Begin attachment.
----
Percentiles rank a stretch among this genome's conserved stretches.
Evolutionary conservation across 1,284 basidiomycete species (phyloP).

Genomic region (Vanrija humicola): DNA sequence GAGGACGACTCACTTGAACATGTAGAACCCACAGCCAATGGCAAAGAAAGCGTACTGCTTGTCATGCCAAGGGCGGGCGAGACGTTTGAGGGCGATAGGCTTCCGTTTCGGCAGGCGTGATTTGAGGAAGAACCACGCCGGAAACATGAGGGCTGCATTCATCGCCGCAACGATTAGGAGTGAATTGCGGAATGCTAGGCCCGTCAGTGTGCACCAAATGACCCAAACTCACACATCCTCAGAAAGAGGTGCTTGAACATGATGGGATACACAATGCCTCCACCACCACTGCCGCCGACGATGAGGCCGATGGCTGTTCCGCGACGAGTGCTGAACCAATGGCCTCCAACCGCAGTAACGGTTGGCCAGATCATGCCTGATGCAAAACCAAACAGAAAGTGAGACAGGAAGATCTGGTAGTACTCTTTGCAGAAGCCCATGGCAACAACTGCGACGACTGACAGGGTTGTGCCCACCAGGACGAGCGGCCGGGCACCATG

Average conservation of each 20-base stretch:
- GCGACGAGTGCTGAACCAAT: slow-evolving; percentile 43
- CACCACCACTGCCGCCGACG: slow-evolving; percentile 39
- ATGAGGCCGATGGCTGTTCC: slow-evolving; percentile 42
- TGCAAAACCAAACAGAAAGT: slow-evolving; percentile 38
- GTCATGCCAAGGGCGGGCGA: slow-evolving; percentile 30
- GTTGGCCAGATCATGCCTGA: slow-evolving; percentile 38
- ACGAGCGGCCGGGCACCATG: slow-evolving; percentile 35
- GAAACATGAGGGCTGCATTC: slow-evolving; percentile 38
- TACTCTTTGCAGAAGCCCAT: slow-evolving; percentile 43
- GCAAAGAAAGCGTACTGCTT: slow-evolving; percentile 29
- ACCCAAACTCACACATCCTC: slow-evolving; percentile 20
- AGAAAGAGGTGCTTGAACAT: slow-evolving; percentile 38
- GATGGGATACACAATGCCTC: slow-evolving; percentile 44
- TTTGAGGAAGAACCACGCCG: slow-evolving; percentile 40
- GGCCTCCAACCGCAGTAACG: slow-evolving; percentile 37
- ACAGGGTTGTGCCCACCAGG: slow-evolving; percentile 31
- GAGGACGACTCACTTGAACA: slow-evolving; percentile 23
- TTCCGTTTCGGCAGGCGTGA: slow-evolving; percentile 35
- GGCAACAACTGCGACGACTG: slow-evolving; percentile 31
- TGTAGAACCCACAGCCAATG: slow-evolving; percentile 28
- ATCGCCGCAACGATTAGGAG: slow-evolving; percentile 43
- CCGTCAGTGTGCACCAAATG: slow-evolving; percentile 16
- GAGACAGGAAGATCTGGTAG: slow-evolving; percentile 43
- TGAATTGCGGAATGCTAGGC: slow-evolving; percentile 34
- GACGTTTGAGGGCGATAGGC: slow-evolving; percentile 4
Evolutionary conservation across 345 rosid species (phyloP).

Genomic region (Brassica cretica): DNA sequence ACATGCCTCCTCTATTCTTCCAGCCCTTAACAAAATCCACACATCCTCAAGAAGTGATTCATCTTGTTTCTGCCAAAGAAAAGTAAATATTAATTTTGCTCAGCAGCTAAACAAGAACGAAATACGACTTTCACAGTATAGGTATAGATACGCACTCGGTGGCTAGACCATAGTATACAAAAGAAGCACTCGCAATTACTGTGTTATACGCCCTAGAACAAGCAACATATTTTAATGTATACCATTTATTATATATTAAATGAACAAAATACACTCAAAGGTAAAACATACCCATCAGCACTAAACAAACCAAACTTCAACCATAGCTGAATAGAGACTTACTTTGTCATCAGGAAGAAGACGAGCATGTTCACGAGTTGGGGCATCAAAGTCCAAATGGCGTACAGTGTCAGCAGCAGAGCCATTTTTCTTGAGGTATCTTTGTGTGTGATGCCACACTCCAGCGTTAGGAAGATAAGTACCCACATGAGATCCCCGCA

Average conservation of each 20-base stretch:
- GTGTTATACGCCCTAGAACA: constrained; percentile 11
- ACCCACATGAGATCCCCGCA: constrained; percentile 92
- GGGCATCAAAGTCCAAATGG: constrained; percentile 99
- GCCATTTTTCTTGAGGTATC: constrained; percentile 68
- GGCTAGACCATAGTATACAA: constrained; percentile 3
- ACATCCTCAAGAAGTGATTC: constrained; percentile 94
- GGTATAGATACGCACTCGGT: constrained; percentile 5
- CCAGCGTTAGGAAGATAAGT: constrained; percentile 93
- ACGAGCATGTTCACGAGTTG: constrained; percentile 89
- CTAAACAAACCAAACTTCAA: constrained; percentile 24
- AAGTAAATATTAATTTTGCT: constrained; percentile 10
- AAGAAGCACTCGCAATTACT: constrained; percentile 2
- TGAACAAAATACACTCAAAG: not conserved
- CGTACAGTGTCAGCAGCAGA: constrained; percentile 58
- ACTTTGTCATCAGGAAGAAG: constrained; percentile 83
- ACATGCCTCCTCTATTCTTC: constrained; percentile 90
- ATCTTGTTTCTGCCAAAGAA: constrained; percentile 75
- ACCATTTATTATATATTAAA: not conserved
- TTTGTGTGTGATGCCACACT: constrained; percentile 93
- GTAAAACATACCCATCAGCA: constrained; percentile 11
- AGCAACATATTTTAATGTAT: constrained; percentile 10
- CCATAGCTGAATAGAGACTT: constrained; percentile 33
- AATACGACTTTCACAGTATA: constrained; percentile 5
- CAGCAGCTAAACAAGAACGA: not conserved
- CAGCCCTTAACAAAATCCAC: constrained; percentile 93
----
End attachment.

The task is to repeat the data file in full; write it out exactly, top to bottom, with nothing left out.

Percentiles rank a stretch among this genome's conserved stretches.
Evolutionary conservation across 1,284 basidiomycete species (phyloP).

Genomic region (Vanrija humicola): DNA sequence GAGGACGACTCACTTGAACATGTAGAACCCACAGCCAATGGCAAAGAAAGCGTACTGCTTGTCATGCCAAGGGCGGGCGAGACGTTTGAGGGCGATAGGCTTCCGTTTCGGCAGGCGTGATTTGAGGAAGAACCACGCCGGAAACATGAGGGCTGCATTCATCGCCGCAACGATTAGGAGTGAATTGCGGAATGCTAGGCCCGTCAGTGTGCACCAAATGACCCAAACTCACACATCCTCAGAAAGAGGTGCTTGAACATGATGGGATACACAATGCCTCCACCACCACTGCCGCCGACGATGAGGCCGATGGCTGTTCCGCGACGAGTGCTGAACCAATGGCCTCCAACCGCAGTAACGGTTGGCCAGATCATGCCTGATGCAAAACCAAACAGAAAGTGAGACAGGAAGATCTGGTAGTACTCTTTGCAGAAGCCCATGGCAACAACTGCGACGACTGACAGGGTTGTGCCCACCAGGACGAGCGGCCGGGCACCATG

Average conservation of each 20-base stretch:
- GCGACGAGTGCTGAACCAAT: slow-evolving; percentile 43
- CACCACCACTGCCGCCGACG: slow-evolving; percentile 39
- ATGAGGCCGATGGCTGTTCC: slow-evolving; percentile 42
- TGCAAAACCAAACAGAAAGT: slow-evolving; percentile 38
- GTCATGCCAAGGGCGGGCGA: slow-evolving; percentile 30
- GTTGGCCAGATCATGCCTGA: slow-evolving; percentile 38
- ACGAGCGGCCGGGCACCATG: slow-evolving; percentile 35
- GAAACATGAGGGCTGCATTC: slow-evolving; percentile 38
- TACTCTTTGCAGAAGCCCAT: slow-evolving; percentile 43
- GCAAAGAAAGCGTACTGCTT: slow-evolving; percentile 29
- ACCCAAACTCACACATCCTC: slow-evolving; percentile 20
- AGAAAGAGGTGCTTGAACAT: slow-evolving; percentile 38
- GATGGGATACACAATGCCTC: slow-evolving; percentile 44
- TTTGAGGAAGAACCACGCCG: slow-evolving; percentile 40
- GGCCTCCAACCGCAGTAACG: slow-evolving; percentile 37
- ACAGGGTTGTGCCCACCAGG: slow-evolving; percentile 31
- GAGGACGACTCACTTGAACA: slow-evolving; percentile 23
- TTCCGTTTCGGCAGGCGTGA: slow-evolving; percentile 35
- GGCAACAACTGCGACGACTG: slow-evolving; percentile 31
- TGTAGAACCCACAGCCAATG: slow-evolving; percentile 28
- ATCGCCGCAACGATTAGGAG: slow-evolving; percentile 43
- CCGTCAGTGTGCACCAAATG: slow-evolving; percentile 16
- GAGACAGGAAGATCTGGTAG: slow-evolving; percentile 43
- TGAATTGCGGAATGCTAGGC: slow-evolving; percentile 34
- GACGTTTGAGGGCGATAGGC: slow-evolving; percentile 4
Evolutionary conservation across 345 rosid species (phyloP).

Genomic region (Brassica cretica): DNA sequence ACATGCCTCCTCTATTCTTCCAGCCCTTAACAAAATCCACACATCCTCAAGAAGTGATTCATCTTGTTTCTGCCAAAGAAAAGTAAATATTAATTTTGCTCAGCAGCTAAACAAGAACGAAATACGACTTTCACAGTATAGGTATAGATACGCACTCGGTGGCTAGACCATAGTATACAAAAGAAGCACTCGCAATTACTGTGTTATACGCCCTAGAACAAGCAACATATTTTAATGTATACCATTTATTATATATTAAATGAACAAAATACACTCAAAGGTAAAACATACCCATCAGCACTAAACAAACCAAACTTCAACCATAGCTGAATAGAGACTTACTTTGTCATCAGGAAGAAGACGAGCATGTTCACGAGTTGGGGCATCAAAGTCCAAATGGCGTACAGTGTCAGCAGCAGAGCCATTTTTCTTGAGGTATCTTTGTGTGTGATGCCACACTCCAGCGTTAGGAAGATAAGTACCCACATGAGATCCCCGCA

Average conservation of each 20-base stretch:
- GTGTTATACGCCCTAGAACA: constrained; percentile 11
- ACCCACATGAGATCCCCGCA: constrained; percentile 92
- GGGCATCAAAGTCCAAATGG: constrained; percentile 99
- GCCATTTTTCTTGAGGTATC: constrained; percentile 68
- GGCTAGACCATAGTATACAA: constrained; percentile 3
- ACATCCTCAAGAAGTGATTC: constrained; percentile 94
- GGTATAGATACGCACTCGGT: constrained; percentile 5
- CCAGCGTTAGGAAGATAAGT: constrained; percentile 93
- ACGAGCATGTTCACGAGTTG: constrained; percentile 89
- CTAAACAAACCAAACTTCAA: constrained; percentile 24
- AAGTAAATATTAATTTTGCT: constrained; percentile 10
- AAGAAGCACTCGCAATTACT: constrained; percentile 2
- TGAACAAAATACACTCAAAG: not conserved
- CGTACAGTGTCAGCAGCAGA: constrained; percentile 58
- ACTTTGTCATCAGGAAGAAG: constrained; percentile 83
- ACATGCCTCCTCTATTCTTC: constrained; percentile 90
- ATCTTGTTTCTGCCAAAGAA: constrained; percentile 75
- ACCATTTATTATATATTAAA: not conserved
- TTTGTGTGTGATGCCACACT: constrained; percentile 93
- GTAAAACATACCCATCAGCA: constrained; percentile 11
- AGCAACATATTTTAATGTAT: constrained; percentile 10
- CCATAGCTGAATAGAGACTT: constrained; percentile 33
- AATACGACTTTCACAGTATA: constrained; percentile 5
- CAGCAGCTAAACAAGAACGA: not conserved
- CAGCCCTTAACAAAATCCAC: constrained; percentile 93